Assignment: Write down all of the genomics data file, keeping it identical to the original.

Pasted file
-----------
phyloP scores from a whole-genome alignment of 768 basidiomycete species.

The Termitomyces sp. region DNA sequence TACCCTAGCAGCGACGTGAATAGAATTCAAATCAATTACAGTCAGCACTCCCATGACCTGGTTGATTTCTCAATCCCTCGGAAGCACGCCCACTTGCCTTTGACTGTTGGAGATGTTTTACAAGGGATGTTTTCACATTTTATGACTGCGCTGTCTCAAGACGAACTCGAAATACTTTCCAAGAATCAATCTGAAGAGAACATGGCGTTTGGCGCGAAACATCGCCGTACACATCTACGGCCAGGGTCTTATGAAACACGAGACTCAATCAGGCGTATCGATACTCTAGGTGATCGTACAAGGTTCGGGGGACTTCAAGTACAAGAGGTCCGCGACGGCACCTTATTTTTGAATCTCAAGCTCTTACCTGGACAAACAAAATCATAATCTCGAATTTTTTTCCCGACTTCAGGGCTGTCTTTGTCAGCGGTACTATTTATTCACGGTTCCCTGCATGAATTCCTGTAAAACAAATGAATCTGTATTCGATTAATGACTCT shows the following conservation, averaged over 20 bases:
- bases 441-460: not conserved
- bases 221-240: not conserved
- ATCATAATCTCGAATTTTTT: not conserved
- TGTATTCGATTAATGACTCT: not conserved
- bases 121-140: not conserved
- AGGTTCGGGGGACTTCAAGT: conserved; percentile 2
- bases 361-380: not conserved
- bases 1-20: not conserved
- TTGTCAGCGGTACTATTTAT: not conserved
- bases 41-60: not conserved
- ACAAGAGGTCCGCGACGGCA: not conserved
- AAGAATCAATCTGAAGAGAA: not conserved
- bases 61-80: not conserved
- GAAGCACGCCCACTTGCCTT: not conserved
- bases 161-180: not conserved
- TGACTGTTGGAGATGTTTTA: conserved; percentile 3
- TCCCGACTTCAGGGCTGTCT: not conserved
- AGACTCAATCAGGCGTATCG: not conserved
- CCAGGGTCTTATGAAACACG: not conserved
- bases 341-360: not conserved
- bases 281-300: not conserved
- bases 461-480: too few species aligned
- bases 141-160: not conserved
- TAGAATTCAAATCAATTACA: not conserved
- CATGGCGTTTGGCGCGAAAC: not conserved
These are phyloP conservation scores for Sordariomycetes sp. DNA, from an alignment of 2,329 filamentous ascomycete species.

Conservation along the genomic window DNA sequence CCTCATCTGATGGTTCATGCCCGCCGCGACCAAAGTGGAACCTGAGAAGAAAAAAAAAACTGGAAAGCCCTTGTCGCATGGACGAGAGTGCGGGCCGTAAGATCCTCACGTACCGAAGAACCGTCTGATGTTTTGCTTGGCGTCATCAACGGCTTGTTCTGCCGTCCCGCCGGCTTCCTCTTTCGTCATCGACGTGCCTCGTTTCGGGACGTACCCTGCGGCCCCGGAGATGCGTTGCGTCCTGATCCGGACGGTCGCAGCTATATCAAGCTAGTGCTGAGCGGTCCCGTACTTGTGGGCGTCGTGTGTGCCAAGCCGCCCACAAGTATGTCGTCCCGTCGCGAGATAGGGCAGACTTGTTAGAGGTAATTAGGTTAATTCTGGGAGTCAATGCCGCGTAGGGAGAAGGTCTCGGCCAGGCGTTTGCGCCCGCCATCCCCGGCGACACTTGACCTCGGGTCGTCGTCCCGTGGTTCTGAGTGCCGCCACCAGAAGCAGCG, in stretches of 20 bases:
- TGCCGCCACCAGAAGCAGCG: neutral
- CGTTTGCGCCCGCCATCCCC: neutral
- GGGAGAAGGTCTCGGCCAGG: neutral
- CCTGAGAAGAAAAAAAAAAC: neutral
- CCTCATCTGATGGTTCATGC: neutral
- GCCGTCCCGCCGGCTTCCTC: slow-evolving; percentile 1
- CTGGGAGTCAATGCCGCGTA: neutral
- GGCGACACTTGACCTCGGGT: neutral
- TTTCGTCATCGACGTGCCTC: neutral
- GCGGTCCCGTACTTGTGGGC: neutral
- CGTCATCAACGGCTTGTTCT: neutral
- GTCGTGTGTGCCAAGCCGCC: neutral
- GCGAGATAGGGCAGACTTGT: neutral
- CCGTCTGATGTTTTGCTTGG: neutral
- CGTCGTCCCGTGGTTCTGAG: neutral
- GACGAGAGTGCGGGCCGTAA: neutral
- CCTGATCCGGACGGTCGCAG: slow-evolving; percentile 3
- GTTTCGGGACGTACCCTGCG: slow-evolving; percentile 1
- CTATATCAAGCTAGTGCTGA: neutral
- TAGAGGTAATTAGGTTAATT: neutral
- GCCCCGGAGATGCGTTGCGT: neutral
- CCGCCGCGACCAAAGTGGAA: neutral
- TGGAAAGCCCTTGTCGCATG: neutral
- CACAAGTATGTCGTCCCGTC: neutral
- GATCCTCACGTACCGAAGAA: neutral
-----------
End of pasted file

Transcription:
phyloP scores from a whole-genome alignment of 768 basidiomycete species.

The Termitomyces sp. region DNA sequence TACCCTAGCAGCGACGTGAATAGAATTCAAATCAATTACAGTCAGCACTCCCATGACCTGGTTGATTTCTCAATCCCTCGGAAGCACGCCCACTTGCCTTTGACTGTTGGAGATGTTTTACAAGGGATGTTTTCACATTTTATGACTGCGCTGTCTCAAGACGAACTCGAAATACTTTCCAAGAATCAATCTGAAGAGAACATGGCGTTTGGCGCGAAACATCGCCGTACACATCTACGGCCAGGGTCTTATGAAACACGAGACTCAATCAGGCGTATCGATACTCTAGGTGATCGTACAAGGTTCGGGGGACTTCAAGTACAAGAGGTCCGCGACGGCACCTTATTTTTGAATCTCAAGCTCTTACCTGGACAAACAAAATCATAATCTCGAATTTTTTTCCCGACTTCAGGGCTGTCTTTGTCAGCGGTACTATTTATTCACGGTTCCCTGCATGAATTCCTGTAAAACAAATGAATCTGTATTCGATTAATGACTCT shows the following conservation, averaged over 20 bases:
- bases 441-460: not conserved
- bases 221-240: not conserved
- ATCATAATCTCGAATTTTTT: not conserved
- TGTATTCGATTAATGACTCT: not conserved
- bases 121-140: not conserved
- AGGTTCGGGGGACTTCAAGT: conserved; percentile 2
- bases 361-380: not conserved
- bases 1-20: not conserved
- TTGTCAGCGGTACTATTTAT: not conserved
- bases 41-60: not conserved
- ACAAGAGGTCCGCGACGGCA: not conserved
- AAGAATCAATCTGAAGAGAA: not conserved
- bases 61-80: not conserved
- GAAGCACGCCCACTTGCCTT: not conserved
- bases 161-180: not conserved
- TGACTGTTGGAGATGTTTTA: conserved; percentile 3
- TCCCGACTTCAGGGCTGTCT: not conserved
- AGACTCAATCAGGCGTATCG: not conserved
- CCAGGGTCTTATGAAACACG: not conserved
- bases 341-360: not conserved
- bases 281-300: not conserved
- bases 461-480: too few species aligned
- bases 141-160: not conserved
- TAGAATTCAAATCAATTACA: not conserved
- CATGGCGTTTGGCGCGAAAC: not conserved
These are phyloP conservation scores for Sordariomycetes sp. DNA, from an alignment of 2,329 filamentous ascomycete species.

Conservation along the genomic window DNA sequence CCTCATCTGATGGTTCATGCCCGCCGCGACCAAAGTGGAACCTGAGAAGAAAAAAAAAACTGGAAAGCCCTTGTCGCATGGACGAGAGTGCGGGCCGTAAGATCCTCACGTACCGAAGAACCGTCTGATGTTTTGCTTGGCGTCATCAACGGCTTGTTCTGCCGTCCCGCCGGCTTCCTCTTTCGTCATCGACGTGCCTCGTTTCGGGACGTACCCTGCGGCCCCGGAGATGCGTTGCGTCCTGATCCGGACGGTCGCAGCTATATCAAGCTAGTGCTGAGCGGTCCCGTACTTGTGGGCGTCGTGTGTGCCAAGCCGCCCACAAGTATGTCGTCCCGTCGCGAGATAGGGCAGACTTGTTAGAGGTAATTAGGTTAATTCTGGGAGTCAATGCCGCGTAGGGAGAAGGTCTCGGCCAGGCGTTTGCGCCCGCCATCCCCGGCGACACTTGACCTCGGGTCGTCGTCCCGTGGTTCTGAGTGCCGCCACCAGAAGCAGCG, in stretches of 20 bases:
- TGCCGCCACCAGAAGCAGCG: neutral
- CGTTTGCGCCCGCCATCCCC: neutral
- GGGAGAAGGTCTCGGCCAGG: neutral
- CCTGAGAAGAAAAAAAAAAC: neutral
- CCTCATCTGATGGTTCATGC: neutral
- GCCGTCCCGCCGGCTTCCTC: slow-evolving; percentile 1
- CTGGGAGTCAATGCCGCGTA: neutral
- GGCGACACTTGACCTCGGGT: neutral
- TTTCGTCATCGACGTGCCTC: neutral
- GCGGTCCCGTACTTGTGGGC: neutral
- CGTCATCAACGGCTTGTTCT: neutral
- GTCGTGTGTGCCAAGCCGCC: neutral
- GCGAGATAGGGCAGACTTGT: neutral
- CCGTCTGATGTTTTGCTTGG: neutral
- CGTCGTCCCGTGGTTCTGAG: neutral
- GACGAGAGTGCGGGCCGTAA: neutral
- CCTGATCCGGACGGTCGCAG: slow-evolving; percentile 3
- GTTTCGGGACGTACCCTGCG: slow-evolving; percentile 1
- CTATATCAAGCTAGTGCTGA: neutral
- TAGAGGTAATTAGGTTAATT: neutral
- GCCCCGGAGATGCGTTGCGT: neutral
- CCGCCGCGACCAAAGTGGAA: neutral
- TGGAAAGCCCTTGTCGCATG: neutral
- CACAAGTATGTCGTCCCGTC: neutral
- GATCCTCACGTACCGAAGAA: neutral